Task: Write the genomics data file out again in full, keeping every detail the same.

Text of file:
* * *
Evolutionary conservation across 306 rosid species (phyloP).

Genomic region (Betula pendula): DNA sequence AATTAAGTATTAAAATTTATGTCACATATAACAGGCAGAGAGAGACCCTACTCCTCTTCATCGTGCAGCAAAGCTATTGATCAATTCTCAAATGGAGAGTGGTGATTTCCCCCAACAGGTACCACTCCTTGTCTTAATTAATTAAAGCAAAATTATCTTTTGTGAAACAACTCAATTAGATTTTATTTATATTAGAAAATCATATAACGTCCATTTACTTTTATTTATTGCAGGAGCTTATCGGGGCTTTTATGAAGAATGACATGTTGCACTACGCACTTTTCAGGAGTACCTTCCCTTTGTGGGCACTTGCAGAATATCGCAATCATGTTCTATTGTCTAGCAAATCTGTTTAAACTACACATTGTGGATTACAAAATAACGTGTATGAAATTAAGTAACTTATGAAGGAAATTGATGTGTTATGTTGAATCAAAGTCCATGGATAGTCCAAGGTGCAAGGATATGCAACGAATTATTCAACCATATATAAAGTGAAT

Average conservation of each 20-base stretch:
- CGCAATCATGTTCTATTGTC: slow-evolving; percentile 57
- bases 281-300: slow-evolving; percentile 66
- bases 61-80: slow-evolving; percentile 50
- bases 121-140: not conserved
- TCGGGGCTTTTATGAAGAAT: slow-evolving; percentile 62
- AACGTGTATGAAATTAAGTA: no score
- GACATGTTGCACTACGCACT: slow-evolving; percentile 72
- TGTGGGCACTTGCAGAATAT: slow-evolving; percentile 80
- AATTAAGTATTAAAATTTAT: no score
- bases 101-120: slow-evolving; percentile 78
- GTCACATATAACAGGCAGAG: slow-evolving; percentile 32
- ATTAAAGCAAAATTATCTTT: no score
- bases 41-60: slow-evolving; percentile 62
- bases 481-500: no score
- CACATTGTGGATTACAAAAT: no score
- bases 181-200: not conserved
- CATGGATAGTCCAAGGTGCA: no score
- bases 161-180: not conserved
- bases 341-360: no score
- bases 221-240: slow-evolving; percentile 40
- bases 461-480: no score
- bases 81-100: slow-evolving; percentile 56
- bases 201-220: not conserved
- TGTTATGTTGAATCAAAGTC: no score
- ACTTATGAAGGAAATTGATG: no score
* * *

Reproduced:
Evolutionary conservation across 306 rosid species (phyloP).

Genomic region (Betula pendula): DNA sequence AATTAAGTATTAAAATTTATGTCACATATAACAGGCAGAGAGAGACCCTACTCCTCTTCATCGTGCAGCAAAGCTATTGATCAATTCTCAAATGGAGAGTGGTGATTTCCCCCAACAGGTACCACTCCTTGTCTTAATTAATTAAAGCAAAATTATCTTTTGTGAAACAACTCAATTAGATTTTATTTATATTAGAAAATCATATAACGTCCATTTACTTTTATTTATTGCAGGAGCTTATCGGGGCTTTTATGAAGAATGACATGTTGCACTACGCACTTTTCAGGAGTACCTTCCCTTTGTGGGCACTTGCAGAATATCGCAATCATGTTCTATTGTCTAGCAAATCTGTTTAAACTACACATTGTGGATTACAAAATAACGTGTATGAAATTAAGTAACTTATGAAGGAAATTGATGTGTTATGTTGAATCAAAGTCCATGGATAGTCCAAGGTGCAAGGATATGCAACGAATTATTCAACCATATATAAAGTGAAT

Average conservation of each 20-base stretch:
- CGCAATCATGTTCTATTGTC: slow-evolving; percentile 57
- bases 281-300: slow-evolving; percentile 66
- bases 61-80: slow-evolving; percentile 50
- bases 121-140: not conserved
- TCGGGGCTTTTATGAAGAAT: slow-evolving; percentile 62
- AACGTGTATGAAATTAAGTA: no score
- GACATGTTGCACTACGCACT: slow-evolving; percentile 72
- TGTGGGCACTTGCAGAATAT: slow-evolving; percentile 80
- AATTAAGTATTAAAATTTAT: no score
- bases 101-120: slow-evolving; percentile 78
- GTCACATATAACAGGCAGAG: slow-evolving; percentile 32
- ATTAAAGCAAAATTATCTTT: no score
- bases 41-60: slow-evolving; percentile 62
- bases 481-500: no score
- CACATTGTGGATTACAAAAT: no score
- bases 181-200: not conserved
- CATGGATAGTCCAAGGTGCA: no score
- bases 161-180: not conserved
- bases 341-360: no score
- bases 221-240: slow-evolving; percentile 40
- bases 461-480: no score
- bases 81-100: slow-evolving; percentile 56
- bases 201-220: not conserved
- TGTTATGTTGAATCAAAGTC: no score
- ACTTATGAAGGAAATTGATG: no score